Hospitalizations for Crohn's Disease — United States, 2003–2013

Christopher A. Malarcher; Anne G. Wheaton, PhD; Yong Liu, MD; Sujay F. Greenlund; Suraj J. Greenlund; Hua Lu, MS; Janet B. Croft, PhD

Disclosures

Morbidity and Mortality Weekly Report. 2017;66(14):377-381. 

In This Article

Abstract and Introduction

Introduction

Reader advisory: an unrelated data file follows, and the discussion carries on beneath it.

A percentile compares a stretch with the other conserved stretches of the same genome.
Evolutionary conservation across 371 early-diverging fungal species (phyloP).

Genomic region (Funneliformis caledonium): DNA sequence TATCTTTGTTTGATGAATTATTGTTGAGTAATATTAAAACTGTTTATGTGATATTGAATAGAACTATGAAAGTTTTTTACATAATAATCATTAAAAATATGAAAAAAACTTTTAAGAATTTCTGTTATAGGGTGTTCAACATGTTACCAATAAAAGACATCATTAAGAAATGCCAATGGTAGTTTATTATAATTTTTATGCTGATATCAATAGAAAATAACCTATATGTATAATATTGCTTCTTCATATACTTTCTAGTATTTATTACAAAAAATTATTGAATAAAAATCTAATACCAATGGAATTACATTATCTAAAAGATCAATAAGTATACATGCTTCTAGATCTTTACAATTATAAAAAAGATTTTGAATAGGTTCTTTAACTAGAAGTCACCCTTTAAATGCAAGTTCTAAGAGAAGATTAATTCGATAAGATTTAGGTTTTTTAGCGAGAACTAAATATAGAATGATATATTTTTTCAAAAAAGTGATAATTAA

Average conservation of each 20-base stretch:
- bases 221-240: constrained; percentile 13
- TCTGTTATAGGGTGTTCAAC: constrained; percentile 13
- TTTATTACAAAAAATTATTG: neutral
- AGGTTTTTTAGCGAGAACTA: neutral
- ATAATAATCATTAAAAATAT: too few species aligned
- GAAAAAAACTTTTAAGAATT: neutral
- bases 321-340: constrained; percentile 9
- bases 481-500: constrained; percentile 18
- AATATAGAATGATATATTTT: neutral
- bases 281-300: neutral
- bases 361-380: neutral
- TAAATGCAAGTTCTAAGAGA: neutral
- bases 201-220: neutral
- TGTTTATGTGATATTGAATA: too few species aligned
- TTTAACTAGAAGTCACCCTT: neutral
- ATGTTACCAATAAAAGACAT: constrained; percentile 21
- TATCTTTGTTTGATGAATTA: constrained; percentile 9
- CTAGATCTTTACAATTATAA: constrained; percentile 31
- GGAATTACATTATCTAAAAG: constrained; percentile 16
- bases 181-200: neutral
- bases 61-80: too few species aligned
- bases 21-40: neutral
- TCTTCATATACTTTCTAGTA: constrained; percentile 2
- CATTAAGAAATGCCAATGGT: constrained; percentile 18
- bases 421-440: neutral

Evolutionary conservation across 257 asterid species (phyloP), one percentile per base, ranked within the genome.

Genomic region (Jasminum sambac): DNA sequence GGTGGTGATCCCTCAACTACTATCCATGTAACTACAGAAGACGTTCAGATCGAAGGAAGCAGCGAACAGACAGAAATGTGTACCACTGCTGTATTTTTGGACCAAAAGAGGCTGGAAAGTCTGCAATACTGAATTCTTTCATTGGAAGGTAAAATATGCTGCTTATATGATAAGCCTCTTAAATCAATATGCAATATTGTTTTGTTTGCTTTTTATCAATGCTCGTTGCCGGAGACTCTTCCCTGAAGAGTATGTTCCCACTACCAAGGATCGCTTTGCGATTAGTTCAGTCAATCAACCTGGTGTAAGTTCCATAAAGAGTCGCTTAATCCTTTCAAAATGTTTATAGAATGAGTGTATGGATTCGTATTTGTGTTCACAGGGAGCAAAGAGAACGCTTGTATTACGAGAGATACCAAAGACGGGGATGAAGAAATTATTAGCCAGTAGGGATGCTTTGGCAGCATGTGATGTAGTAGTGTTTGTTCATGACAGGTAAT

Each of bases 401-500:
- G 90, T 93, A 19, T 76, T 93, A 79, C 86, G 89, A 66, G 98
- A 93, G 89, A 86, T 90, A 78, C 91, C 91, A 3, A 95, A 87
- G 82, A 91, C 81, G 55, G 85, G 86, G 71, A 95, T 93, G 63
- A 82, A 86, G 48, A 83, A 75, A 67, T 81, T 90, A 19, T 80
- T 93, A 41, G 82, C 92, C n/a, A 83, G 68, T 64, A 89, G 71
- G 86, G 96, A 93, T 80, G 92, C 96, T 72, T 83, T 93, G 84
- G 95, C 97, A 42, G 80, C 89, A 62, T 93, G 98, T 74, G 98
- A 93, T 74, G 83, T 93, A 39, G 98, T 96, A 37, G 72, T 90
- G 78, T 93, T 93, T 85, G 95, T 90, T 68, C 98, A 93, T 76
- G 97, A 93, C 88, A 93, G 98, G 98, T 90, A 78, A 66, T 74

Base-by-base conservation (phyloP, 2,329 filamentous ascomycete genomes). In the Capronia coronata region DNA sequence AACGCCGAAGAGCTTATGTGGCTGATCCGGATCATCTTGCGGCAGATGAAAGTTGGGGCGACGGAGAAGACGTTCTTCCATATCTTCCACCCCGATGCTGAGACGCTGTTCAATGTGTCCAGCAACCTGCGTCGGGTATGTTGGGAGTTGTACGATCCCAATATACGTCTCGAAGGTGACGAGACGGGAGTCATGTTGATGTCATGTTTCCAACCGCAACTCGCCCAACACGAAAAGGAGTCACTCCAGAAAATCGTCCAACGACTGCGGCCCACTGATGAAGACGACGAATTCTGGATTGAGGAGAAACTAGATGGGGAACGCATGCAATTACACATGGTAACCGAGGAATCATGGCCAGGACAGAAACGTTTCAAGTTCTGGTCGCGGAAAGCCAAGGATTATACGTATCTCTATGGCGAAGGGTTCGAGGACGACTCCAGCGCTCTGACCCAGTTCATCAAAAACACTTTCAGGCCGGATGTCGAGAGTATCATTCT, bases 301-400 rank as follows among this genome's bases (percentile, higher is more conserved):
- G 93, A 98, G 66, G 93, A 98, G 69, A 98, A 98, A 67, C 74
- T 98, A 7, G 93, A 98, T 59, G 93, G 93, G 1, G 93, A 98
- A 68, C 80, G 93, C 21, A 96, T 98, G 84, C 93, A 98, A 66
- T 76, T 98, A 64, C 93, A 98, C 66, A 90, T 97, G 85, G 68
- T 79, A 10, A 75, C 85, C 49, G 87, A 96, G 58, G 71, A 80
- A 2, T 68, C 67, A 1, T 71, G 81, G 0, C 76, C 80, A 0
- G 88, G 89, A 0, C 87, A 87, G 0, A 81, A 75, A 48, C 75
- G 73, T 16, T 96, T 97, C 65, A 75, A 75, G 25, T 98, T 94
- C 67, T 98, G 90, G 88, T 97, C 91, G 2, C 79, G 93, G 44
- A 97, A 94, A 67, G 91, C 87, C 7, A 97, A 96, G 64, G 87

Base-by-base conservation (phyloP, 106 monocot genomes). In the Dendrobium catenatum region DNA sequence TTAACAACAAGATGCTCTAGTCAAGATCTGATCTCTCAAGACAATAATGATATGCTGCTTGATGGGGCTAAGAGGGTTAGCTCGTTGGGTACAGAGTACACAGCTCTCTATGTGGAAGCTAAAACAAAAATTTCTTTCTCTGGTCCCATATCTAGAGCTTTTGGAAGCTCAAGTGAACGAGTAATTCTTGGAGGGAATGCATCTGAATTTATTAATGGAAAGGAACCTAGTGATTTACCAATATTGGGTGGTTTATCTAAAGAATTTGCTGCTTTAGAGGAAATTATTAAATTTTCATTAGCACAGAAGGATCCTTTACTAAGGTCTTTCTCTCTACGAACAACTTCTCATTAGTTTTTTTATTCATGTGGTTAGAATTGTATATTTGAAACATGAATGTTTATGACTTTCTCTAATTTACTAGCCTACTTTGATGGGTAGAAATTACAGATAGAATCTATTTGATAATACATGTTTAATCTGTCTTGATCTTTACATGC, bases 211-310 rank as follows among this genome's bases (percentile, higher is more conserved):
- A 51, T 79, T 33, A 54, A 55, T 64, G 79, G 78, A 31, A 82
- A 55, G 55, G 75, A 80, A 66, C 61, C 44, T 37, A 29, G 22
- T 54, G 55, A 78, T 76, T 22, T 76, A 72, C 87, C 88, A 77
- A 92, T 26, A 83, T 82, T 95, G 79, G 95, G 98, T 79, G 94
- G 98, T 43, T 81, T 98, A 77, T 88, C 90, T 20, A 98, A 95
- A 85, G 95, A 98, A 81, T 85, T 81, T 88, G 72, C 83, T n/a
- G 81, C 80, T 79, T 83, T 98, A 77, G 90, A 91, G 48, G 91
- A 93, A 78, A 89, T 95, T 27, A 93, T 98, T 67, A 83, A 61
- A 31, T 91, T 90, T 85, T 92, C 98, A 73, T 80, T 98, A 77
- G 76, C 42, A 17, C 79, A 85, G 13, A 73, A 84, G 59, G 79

In 2009, an estimated 565,000 Americans had Crohn's disease,[1] an inflammatory bowel disorder that can affect any part of the gastrointestinal tract. Symptoms include persistent diarrhea, abdominal cramps and pain, constipation leading to bowel obstruction, and rectal bleeding.* Symptoms sometimes intensify in severity and require hospitalization and surgeries of the small intestine, colon, or rectum.[2] Hospital discharge data from the National Inpatient Sample (NIS) of the Healthcare Cost and Utilization Project (HCUP) were used to estimate U.S. hospitalizations for Crohn's disease as both the first-listed and any-listed§ discharge diagnosis and common surgical procedures during hospitalizations with Crohn's disease as first-listed diagnosis from 2003 to 2013, the most recent decade of data. Despite new therapies that were expected to improve remission and reduce hospitalizations, estimated numbers (and age-adjusted rates per 100,000 U.S. population) of hospitalizations for Crohn's disease as the first-listed diagnosis did not change significantly from 2003 to 2013. The proportion of these hospitalizations during which small bowel resection was performed decreased from 4.9% in 2003 to 3.9% in 2013 (p<0.05); however, colorectal resection and fistula repair rates remained stable. Hospital stays for any-listed Crohn's disease increased from >120,000 (44.2 per 100,000) in 2003 to >196,000 (59.7 per 100,000) in 2013 (p<0.05). Patient education initiatives should focus on increasing awareness of exacerbating factors and medication compliance to prevent hospitalizations.